I am sorry Mr. Zuckerberg, Startup: Education will improve your reputation but not necessarily the lives of children

These days we hear a lot about Zuckerberg’s $100 million foundation Startup: Education, which was established in cooperation with the New Jersey Governor Chris Christie and Newark Mayor Cory A. Booker in order to improve student educational success and “champion great teachers.” In fact, this ambitious project aims to reform public education in the United States if testing New Jersey’s waters proves successful.

At its core, the idea is simple. In order to reform public education one can use a simple formula, which will embrace one billionaire and the support of local authorities. Supposedly, by implementing an entrepreneurial approach to education, it is possible to make schools accountable, transform low performing students into high achievers, and improve teachers’ performance. Wait a second. Does it mean that public education cannot be improved from within? Without private investors? What do teachers think about this initiative? What does education research have to offer? Does it imply that if you can donate $100 million, you actually have a say in shaping public education policy? Why is it so?

There is not much transparency about the operation of Startup: Education. In an interview to NJ.com, the Teacher Union President Joe Del Grosso says that he is troubled by the ongoing secrecy surrounding the Facebook donation: “We don’t know what the foundation is doing or how they intend to spend the other money.” Del Grosso insists that “with that money comes a responsibility to the public to be clear about its use.” Yet, many teachers, parents, and broader members of the community continue to raise their concerns about the murky conditions under which Startup: Education operates.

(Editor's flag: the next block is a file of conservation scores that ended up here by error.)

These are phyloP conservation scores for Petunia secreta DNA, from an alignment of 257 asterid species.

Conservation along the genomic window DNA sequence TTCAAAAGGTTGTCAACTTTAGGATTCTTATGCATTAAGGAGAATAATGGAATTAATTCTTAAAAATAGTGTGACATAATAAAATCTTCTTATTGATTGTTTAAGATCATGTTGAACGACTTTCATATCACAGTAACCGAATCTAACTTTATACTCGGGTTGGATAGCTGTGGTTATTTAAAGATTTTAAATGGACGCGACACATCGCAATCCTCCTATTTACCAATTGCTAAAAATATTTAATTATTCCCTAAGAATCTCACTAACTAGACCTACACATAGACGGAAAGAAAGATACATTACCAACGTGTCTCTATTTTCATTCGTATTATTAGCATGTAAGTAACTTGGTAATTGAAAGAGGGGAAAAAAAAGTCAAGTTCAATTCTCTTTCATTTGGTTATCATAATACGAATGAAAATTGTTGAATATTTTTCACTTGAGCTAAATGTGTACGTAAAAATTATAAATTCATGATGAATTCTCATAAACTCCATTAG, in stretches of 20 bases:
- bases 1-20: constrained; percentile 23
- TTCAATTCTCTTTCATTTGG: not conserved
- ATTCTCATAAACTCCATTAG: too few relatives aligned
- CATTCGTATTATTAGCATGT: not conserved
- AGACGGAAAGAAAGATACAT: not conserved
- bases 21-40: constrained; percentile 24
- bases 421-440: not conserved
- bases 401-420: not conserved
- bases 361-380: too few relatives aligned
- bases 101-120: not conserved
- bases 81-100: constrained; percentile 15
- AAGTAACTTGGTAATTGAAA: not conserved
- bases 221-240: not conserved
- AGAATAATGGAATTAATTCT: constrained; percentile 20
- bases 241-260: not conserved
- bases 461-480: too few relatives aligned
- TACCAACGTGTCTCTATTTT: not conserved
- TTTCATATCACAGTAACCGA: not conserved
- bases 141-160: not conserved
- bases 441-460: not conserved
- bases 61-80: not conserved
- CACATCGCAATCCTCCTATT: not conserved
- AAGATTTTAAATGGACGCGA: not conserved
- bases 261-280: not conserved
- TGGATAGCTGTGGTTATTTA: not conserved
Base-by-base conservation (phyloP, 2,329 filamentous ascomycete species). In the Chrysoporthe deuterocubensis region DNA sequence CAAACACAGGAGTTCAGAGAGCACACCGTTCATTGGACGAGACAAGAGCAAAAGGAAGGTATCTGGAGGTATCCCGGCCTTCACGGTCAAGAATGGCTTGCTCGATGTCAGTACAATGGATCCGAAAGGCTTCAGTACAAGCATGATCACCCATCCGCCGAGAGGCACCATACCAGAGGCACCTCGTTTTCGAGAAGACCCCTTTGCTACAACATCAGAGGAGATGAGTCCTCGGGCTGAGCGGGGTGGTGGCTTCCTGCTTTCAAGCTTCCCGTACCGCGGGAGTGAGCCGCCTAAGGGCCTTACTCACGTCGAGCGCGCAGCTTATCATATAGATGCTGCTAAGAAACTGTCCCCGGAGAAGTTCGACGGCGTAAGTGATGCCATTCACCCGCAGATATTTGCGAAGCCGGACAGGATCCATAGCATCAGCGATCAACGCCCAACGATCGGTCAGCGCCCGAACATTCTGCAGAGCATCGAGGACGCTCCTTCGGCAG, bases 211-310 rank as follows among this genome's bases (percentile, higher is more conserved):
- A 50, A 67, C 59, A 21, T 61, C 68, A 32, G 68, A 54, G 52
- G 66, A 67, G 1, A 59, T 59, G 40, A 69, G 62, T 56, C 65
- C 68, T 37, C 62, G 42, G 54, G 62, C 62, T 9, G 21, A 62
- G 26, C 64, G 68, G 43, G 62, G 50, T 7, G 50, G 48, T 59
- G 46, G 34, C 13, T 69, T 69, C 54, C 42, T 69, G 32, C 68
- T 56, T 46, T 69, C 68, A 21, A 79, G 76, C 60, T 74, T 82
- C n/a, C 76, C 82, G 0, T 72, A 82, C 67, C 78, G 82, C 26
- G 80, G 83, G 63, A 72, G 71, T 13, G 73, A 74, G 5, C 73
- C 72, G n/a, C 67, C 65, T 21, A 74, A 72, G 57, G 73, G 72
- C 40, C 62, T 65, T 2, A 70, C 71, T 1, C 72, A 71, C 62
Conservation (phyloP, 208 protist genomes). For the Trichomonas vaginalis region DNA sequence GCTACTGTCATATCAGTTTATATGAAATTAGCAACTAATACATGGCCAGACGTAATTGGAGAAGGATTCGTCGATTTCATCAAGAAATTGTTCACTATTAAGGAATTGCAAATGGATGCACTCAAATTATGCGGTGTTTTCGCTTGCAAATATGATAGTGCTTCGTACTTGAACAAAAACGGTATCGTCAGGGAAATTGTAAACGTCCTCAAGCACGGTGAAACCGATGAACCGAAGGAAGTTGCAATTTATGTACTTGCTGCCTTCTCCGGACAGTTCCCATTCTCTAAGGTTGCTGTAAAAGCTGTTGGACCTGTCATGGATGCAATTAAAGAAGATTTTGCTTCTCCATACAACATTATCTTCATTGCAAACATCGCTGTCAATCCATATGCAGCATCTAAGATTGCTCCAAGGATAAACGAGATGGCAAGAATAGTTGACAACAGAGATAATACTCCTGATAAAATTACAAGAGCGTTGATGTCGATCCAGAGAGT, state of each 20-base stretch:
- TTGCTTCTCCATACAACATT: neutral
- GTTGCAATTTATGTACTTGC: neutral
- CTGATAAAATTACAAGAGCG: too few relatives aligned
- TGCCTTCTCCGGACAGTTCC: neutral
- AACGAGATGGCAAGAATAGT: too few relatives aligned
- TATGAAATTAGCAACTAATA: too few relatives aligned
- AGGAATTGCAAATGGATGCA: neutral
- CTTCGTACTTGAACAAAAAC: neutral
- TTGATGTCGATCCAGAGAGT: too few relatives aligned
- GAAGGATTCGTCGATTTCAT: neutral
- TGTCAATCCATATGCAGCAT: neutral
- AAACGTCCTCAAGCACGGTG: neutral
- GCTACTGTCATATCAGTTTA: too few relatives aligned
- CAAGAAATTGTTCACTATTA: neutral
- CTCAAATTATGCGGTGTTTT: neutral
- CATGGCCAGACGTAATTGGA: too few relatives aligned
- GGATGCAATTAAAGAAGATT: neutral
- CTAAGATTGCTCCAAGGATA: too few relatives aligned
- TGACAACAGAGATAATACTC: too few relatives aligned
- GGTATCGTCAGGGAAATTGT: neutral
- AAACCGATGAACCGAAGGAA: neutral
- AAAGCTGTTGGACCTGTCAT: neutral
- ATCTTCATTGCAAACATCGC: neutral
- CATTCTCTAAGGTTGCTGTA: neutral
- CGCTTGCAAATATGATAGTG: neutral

Startup: Education is another privatization effort in public education, reflecting the logic of running schools like businesses.  In 2011, for example, a $500,000 grant from the Facebook money was used to attract high-quality principals to the district who were given the authority to staff their schools as they see fit.  According to NJ.com, teachers who did not make the cut were demoted to teacher’s aide jobs or other supporting roles. The funding also went to support the establishment of charter schools and the introduction of merit pay schemes. Not surprisingly, the foundation became quickly implicated in the closure of some public schools and many teacher layoffs on the pretext of ‘low performance delivered.’

However, public education is not a business and should not be managed like a company. While there is no clear answer to the question whether private donations lead to student higher academic achievements, it is crystal clear that in a democratic society, all players – think students, parents, teachers, and local communities – should be involved in the decision-making process regarding public education.

Feel free to like the idea of the Startup: Education, “surprisingly”, on facebook: http://www.facebook.com/startupeducation.

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9 thoughts on “I am sorry Mr. Zuckerberg, Startup: Education will improve your reputation but not necessarily the lives of children

  1. Neat post Olga! I had no idea that our Facebook activities were funding public education charities. While I agree that public education in the US is not a business, it is hard to ignore the financial difficulties that many public school districts are facing now. Zuckerberg is a businessman and he sees injections of cash as helpful for business, so I don’t know that we should fault him for that. However, he clearly is addressing a problem a lot of our lawmakers don’t seem to bring up: our schools are broke and breaking down, and it is affecting educational quality.